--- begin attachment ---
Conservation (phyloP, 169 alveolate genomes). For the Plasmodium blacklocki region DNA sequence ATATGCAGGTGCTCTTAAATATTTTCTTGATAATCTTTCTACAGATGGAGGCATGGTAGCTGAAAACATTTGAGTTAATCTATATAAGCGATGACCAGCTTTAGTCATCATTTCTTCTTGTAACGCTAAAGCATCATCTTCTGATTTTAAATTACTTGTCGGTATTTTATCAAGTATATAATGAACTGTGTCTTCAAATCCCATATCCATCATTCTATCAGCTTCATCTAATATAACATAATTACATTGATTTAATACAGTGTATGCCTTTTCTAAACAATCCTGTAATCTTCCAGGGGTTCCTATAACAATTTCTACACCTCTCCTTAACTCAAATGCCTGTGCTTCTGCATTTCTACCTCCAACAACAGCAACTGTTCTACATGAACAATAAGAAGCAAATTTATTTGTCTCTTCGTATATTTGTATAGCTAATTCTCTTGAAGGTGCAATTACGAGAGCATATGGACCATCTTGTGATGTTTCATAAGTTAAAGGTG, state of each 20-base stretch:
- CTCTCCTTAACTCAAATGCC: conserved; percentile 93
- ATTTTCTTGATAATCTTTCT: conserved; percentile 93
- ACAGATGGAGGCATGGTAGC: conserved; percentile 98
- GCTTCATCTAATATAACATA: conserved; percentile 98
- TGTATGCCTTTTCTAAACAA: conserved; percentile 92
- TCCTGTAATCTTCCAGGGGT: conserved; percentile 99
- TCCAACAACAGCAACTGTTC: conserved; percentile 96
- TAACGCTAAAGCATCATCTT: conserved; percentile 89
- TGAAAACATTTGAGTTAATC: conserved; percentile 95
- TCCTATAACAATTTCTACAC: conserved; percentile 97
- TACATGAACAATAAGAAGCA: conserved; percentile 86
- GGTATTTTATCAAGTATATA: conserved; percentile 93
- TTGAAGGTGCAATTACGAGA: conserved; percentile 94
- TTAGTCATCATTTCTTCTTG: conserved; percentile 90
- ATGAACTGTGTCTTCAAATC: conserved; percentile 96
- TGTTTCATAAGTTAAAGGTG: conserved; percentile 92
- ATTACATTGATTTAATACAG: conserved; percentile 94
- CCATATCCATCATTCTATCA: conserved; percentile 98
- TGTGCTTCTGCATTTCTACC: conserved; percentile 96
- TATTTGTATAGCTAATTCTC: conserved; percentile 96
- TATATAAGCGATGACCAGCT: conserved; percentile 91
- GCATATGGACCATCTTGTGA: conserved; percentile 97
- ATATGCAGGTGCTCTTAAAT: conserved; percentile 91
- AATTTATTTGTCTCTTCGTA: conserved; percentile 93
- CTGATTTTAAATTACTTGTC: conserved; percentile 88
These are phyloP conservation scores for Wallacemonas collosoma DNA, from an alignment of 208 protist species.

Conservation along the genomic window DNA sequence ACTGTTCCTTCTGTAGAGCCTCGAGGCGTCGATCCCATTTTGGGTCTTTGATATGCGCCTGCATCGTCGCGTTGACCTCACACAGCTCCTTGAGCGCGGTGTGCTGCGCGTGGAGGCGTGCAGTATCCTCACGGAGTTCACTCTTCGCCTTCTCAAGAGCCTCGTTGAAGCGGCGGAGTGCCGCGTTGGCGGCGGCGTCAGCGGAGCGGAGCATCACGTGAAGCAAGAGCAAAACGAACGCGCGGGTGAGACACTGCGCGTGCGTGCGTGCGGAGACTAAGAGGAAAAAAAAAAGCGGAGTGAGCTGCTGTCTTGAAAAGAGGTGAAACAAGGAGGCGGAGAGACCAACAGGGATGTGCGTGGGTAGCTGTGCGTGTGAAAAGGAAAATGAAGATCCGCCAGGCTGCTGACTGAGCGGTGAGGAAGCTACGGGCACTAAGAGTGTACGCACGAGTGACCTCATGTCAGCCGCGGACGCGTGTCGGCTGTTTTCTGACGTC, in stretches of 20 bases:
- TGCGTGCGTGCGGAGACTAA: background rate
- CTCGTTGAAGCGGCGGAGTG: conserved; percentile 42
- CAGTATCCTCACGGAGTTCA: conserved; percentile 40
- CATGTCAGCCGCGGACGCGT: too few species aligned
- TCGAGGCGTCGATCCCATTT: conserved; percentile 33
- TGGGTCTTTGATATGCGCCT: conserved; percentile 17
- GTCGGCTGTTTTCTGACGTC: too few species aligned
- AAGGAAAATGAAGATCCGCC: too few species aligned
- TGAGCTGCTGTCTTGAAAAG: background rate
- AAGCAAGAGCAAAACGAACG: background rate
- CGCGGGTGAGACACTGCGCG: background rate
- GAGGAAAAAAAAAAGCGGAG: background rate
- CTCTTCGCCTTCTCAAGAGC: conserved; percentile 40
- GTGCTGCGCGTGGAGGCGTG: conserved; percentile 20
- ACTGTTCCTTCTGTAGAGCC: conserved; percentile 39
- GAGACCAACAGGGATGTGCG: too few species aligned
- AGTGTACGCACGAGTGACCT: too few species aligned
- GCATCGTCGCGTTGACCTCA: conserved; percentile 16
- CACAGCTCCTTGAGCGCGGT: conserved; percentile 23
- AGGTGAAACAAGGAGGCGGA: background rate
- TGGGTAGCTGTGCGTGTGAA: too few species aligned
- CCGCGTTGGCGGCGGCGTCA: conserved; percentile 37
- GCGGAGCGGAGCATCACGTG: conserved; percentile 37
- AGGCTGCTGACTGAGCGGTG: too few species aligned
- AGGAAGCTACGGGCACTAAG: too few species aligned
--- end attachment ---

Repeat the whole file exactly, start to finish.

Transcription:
Conservation (phyloP, 169 alveolate genomes). For the Plasmodium blacklocki region DNA sequence ATATGCAGGTGCTCTTAAATATTTTCTTGATAATCTTTCTACAGATGGAGGCATGGTAGCTGAAAACATTTGAGTTAATCTATATAAGCGATGACCAGCTTTAGTCATCATTTCTTCTTGTAACGCTAAAGCATCATCTTCTGATTTTAAATTACTTGTCGGTATTTTATCAAGTATATAATGAACTGTGTCTTCAAATCCCATATCCATCATTCTATCAGCTTCATCTAATATAACATAATTACATTGATTTAATACAGTGTATGCCTTTTCTAAACAATCCTGTAATCTTCCAGGGGTTCCTATAACAATTTCTACACCTCTCCTTAACTCAAATGCCTGTGCTTCTGCATTTCTACCTCCAACAACAGCAACTGTTCTACATGAACAATAAGAAGCAAATTTATTTGTCTCTTCGTATATTTGTATAGCTAATTCTCTTGAAGGTGCAATTACGAGAGCATATGGACCATCTTGTGATGTTTCATAAGTTAAAGGTG, state of each 20-base stretch:
- CTCTCCTTAACTCAAATGCC: conserved; percentile 93
- ATTTTCTTGATAATCTTTCT: conserved; percentile 93
- ACAGATGGAGGCATGGTAGC: conserved; percentile 98
- GCTTCATCTAATATAACATA: conserved; percentile 98
- TGTATGCCTTTTCTAAACAA: conserved; percentile 92
- TCCTGTAATCTTCCAGGGGT: conserved; percentile 99
- TCCAACAACAGCAACTGTTC: conserved; percentile 96
- TAACGCTAAAGCATCATCTT: conserved; percentile 89
- TGAAAACATTTGAGTTAATC: conserved; percentile 95
- TCCTATAACAATTTCTACAC: conserved; percentile 97
- TACATGAACAATAAGAAGCA: conserved; percentile 86
- GGTATTTTATCAAGTATATA: conserved; percentile 93
- TTGAAGGTGCAATTACGAGA: conserved; percentile 94
- TTAGTCATCATTTCTTCTTG: conserved; percentile 90
- ATGAACTGTGTCTTCAAATC: conserved; percentile 96
- TGTTTCATAAGTTAAAGGTG: conserved; percentile 92
- ATTACATTGATTTAATACAG: conserved; percentile 94
- CCATATCCATCATTCTATCA: conserved; percentile 98
- TGTGCTTCTGCATTTCTACC: conserved; percentile 96
- TATTTGTATAGCTAATTCTC: conserved; percentile 96
- TATATAAGCGATGACCAGCT: conserved; percentile 91
- GCATATGGACCATCTTGTGA: conserved; percentile 97
- ATATGCAGGTGCTCTTAAAT: conserved; percentile 91
- AATTTATTTGTCTCTTCGTA: conserved; percentile 93
- CTGATTTTAAATTACTTGTC: conserved; percentile 88
These are phyloP conservation scores for Wallacemonas collosoma DNA, from an alignment of 208 protist species.

Conservation along the genomic window DNA sequence ACTGTTCCTTCTGTAGAGCCTCGAGGCGTCGATCCCATTTTGGGTCTTTGATATGCGCCTGCATCGTCGCGTTGACCTCACACAGCTCCTTGAGCGCGGTGTGCTGCGCGTGGAGGCGTGCAGTATCCTCACGGAGTTCACTCTTCGCCTTCTCAAGAGCCTCGTTGAAGCGGCGGAGTGCCGCGTTGGCGGCGGCGTCAGCGGAGCGGAGCATCACGTGAAGCAAGAGCAAAACGAACGCGCGGGTGAGACACTGCGCGTGCGTGCGTGCGGAGACTAAGAGGAAAAAAAAAAGCGGAGTGAGCTGCTGTCTTGAAAAGAGGTGAAACAAGGAGGCGGAGAGACCAACAGGGATGTGCGTGGGTAGCTGTGCGTGTGAAAAGGAAAATGAAGATCCGCCAGGCTGCTGACTGAGCGGTGAGGAAGCTACGGGCACTAAGAGTGTACGCACGAGTGACCTCATGTCAGCCGCGGACGCGTGTCGGCTGTTTTCTGACGTC, in stretches of 20 bases:
- TGCGTGCGTGCGGAGACTAA: background rate
- CTCGTTGAAGCGGCGGAGTG: conserved; percentile 42
- CAGTATCCTCACGGAGTTCA: conserved; percentile 40
- CATGTCAGCCGCGGACGCGT: too few species aligned
- TCGAGGCGTCGATCCCATTT: conserved; percentile 33
- TGGGTCTTTGATATGCGCCT: conserved; percentile 17
- GTCGGCTGTTTTCTGACGTC: too few species aligned
- AAGGAAAATGAAGATCCGCC: too few species aligned
- TGAGCTGCTGTCTTGAAAAG: background rate
- AAGCAAGAGCAAAACGAACG: background rate
- CGCGGGTGAGACACTGCGCG: background rate
- GAGGAAAAAAAAAAGCGGAG: background rate
- CTCTTCGCCTTCTCAAGAGC: conserved; percentile 40
- GTGCTGCGCGTGGAGGCGTG: conserved; percentile 20
- ACTGTTCCTTCTGTAGAGCC: conserved; percentile 39
- GAGACCAACAGGGATGTGCG: too few species aligned
- AGTGTACGCACGAGTGACCT: too few species aligned
- GCATCGTCGCGTTGACCTCA: conserved; percentile 16
- CACAGCTCCTTGAGCGCGGT: conserved; percentile 23
- AGGTGAAACAAGGAGGCGGA: background rate
- TGGGTAGCTGTGCGTGTGAA: too few species aligned
- CCGCGTTGGCGGCGGCGTCA: conserved; percentile 37
- GCGGAGCGGAGCATCACGTG: conserved; percentile 37
- AGGCTGCTGACTGAGCGGTG: too few species aligned
- AGGAAGCTACGGGCACTAAG: too few species aligned